By Beth Shriver
The Spirit of the Amish, #1
The Spirit of the Amish series is about three young Amish women face overwhelming obstacles and must struggle to find out who they are and what they believe. Although each is dealing with her own unique situation, they all must discover how to follow their dreams and stay true to themselves, whether their journeys take them away from--or back to--their Amish communities.
In Rumspringa's Hope, Emma is torn between the affections of two men. Although promised to the widowed neighbor Zeb, Emma is considering leaving her Amish community to watch over her younger brother Mark when he leaves for Philadelphia to explore the outside world during his Rumspringa.
There, she reconnects with her former beau Caleb, who protects the Amish teens, introducing them to his life evangelizing and helping the homeless. Unbeknownst to Emma, Caleb is glad for the opportunity to spend time with her and hopes to win her back.
Struck by the power of evangelism and outreach, Emma begins to feel a draw to Caleb's way of life. When she doesn’t return home when she promised, Zeb goes to the city to find her, forcing Emma to choose in which of their two worlds she really belongs.
I've read a good bit of Amish fiction over the years - but if there's one thing I've learned thus far, it's that Amish fiction is not all the same. Some are comfortable, "feel good" reads, some are humorous, and others have a more serious tone with a focus on the struggles the Amish face. Beth Shriver's fiction tends to fall into this latter category and her books always give me cause for reflection. I found it hard to put down - not because of the fast action or suspense - but because of the depth of characterization and worldly struggles the Amish faced.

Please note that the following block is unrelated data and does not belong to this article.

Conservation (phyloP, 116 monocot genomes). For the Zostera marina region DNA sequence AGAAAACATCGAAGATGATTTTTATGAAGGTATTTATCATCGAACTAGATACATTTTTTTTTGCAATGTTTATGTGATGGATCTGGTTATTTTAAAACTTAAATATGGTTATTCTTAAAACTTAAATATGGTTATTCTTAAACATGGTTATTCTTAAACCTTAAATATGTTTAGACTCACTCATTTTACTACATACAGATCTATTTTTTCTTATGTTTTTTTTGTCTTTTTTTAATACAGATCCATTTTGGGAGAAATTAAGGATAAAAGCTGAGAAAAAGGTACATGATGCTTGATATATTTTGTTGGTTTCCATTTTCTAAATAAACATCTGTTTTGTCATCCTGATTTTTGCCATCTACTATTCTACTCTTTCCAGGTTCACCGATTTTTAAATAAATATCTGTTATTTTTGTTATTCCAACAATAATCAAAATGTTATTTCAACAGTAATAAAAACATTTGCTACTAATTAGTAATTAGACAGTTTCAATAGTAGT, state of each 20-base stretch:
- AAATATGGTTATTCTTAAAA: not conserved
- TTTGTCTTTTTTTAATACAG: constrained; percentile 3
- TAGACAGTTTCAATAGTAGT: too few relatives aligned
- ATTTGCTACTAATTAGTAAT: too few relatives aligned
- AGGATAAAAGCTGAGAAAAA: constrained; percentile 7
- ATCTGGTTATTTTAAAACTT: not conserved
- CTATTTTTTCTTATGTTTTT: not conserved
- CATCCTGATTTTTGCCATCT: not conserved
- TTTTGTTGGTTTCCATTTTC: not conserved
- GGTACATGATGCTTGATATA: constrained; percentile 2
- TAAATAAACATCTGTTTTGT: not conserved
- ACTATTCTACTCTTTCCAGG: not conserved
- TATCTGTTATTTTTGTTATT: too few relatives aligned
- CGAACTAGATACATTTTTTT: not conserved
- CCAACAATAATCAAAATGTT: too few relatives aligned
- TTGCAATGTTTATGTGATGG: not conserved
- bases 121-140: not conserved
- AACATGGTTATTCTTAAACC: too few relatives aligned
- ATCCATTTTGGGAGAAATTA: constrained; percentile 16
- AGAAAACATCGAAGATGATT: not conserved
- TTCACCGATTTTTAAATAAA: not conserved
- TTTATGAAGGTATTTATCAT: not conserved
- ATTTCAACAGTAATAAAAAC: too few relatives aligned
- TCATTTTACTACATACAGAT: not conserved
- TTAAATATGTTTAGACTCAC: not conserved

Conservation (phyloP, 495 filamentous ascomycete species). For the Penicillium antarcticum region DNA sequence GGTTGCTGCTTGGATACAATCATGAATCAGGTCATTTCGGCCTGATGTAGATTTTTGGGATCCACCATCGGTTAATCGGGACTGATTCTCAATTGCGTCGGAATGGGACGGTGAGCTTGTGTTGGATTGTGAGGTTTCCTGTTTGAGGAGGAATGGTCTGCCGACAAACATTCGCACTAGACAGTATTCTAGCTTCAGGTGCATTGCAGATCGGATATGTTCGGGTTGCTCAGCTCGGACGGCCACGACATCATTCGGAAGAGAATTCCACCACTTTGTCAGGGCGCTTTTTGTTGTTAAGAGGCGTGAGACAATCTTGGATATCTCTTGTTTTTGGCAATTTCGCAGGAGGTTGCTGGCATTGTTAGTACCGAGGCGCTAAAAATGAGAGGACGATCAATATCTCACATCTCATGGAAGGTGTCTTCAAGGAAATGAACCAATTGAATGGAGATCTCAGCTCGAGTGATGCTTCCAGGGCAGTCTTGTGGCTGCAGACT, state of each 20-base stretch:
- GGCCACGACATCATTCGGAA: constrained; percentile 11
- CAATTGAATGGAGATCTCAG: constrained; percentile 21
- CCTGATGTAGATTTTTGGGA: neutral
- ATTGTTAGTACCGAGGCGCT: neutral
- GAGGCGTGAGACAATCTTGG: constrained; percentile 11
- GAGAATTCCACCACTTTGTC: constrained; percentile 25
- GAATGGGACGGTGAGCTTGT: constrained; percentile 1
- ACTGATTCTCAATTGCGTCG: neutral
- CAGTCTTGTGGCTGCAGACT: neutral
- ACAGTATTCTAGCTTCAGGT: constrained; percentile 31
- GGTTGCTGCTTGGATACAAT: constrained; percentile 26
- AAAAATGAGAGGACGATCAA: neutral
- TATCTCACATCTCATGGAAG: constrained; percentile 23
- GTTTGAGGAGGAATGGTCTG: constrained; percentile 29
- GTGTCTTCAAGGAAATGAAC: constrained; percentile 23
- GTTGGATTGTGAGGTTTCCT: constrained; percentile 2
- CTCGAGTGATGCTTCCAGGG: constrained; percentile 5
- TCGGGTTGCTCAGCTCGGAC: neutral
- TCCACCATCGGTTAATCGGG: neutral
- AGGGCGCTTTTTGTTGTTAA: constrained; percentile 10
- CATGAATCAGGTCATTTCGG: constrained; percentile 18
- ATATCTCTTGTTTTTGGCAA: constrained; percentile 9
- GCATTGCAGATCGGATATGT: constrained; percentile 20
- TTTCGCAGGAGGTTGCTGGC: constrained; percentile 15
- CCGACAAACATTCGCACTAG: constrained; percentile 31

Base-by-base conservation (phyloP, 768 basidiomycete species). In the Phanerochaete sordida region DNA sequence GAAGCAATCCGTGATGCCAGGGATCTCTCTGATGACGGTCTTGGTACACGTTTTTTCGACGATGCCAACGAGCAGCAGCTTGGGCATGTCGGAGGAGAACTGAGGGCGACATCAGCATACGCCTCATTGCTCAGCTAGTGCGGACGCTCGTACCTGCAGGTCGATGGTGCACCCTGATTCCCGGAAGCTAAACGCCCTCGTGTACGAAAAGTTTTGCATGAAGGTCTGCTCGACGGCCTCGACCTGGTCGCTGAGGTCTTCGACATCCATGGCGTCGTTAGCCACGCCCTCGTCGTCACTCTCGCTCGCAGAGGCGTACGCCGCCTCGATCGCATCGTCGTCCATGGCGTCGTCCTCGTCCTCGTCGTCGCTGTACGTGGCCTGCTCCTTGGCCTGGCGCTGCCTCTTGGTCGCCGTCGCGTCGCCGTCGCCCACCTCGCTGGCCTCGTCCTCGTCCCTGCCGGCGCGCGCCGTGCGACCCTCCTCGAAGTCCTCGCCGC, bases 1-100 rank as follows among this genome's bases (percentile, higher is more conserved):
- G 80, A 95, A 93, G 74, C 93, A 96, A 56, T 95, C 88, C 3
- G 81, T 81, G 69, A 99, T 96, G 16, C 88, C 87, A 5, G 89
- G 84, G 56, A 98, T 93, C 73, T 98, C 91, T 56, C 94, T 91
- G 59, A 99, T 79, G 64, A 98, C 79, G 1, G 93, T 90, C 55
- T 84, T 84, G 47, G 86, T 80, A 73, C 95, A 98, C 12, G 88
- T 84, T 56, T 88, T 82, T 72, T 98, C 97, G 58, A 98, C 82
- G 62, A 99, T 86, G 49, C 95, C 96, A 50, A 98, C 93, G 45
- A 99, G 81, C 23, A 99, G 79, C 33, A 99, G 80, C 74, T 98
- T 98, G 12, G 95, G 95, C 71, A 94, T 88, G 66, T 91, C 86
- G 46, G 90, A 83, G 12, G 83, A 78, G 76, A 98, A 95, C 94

As the title suggests, Rumspringa's Hope focuses on that time when some Amish young people fulfill their desire to see what the world is like outside their protected conservative communities - to flirt with what the world has to offer. Beth treats their experience with realism and depth, giving the most insight I believe I've ever read in Amish fiction.
It was so easy to connect with Caleb and Emma, two Amish young people filled with a desire to evangelize. Caleb felt like an outcast in his community - "Ironic that he would feel the worst around people who were supposed to be the most accepting and Christlike." I loved the unlikely friendship that formed between Emma and Monique, as Emma came to realize that God might have had a different purpose in mind for her trip to Philly than what she originally believed.
I thought Beth did a great job showing the young peoples' desire for independence, sometimes openly rebelling in their efforts to break away, and contrasting that with the realities and struggles they faced as they try to figure out what they believe and where they belong. They were raised to be in, but not of, the world - yet the allure was sometimes too much. And isn't it the same way for us? Called to be a separate people, we are often drawn by the world's attraction until we look more and more like everyone around us.
I enjoy the difference Beth brings to her stories and look forward to continuing on in this series. Rumspringa's Hope is a story that fans of Amish fiction should enjoy.
Beth started writing after working as a social worker. She received a Bachelors Degree in Social Work from the University of Nebraska. She writes in a variety of genres in both fiction and non-fiction.
Meet Beth online at bethshriverwriter.com, Facebook, Twitter, and Goodreads.
Thank you to Beth Shriver for providing a copy of this book in exchange for my honest review.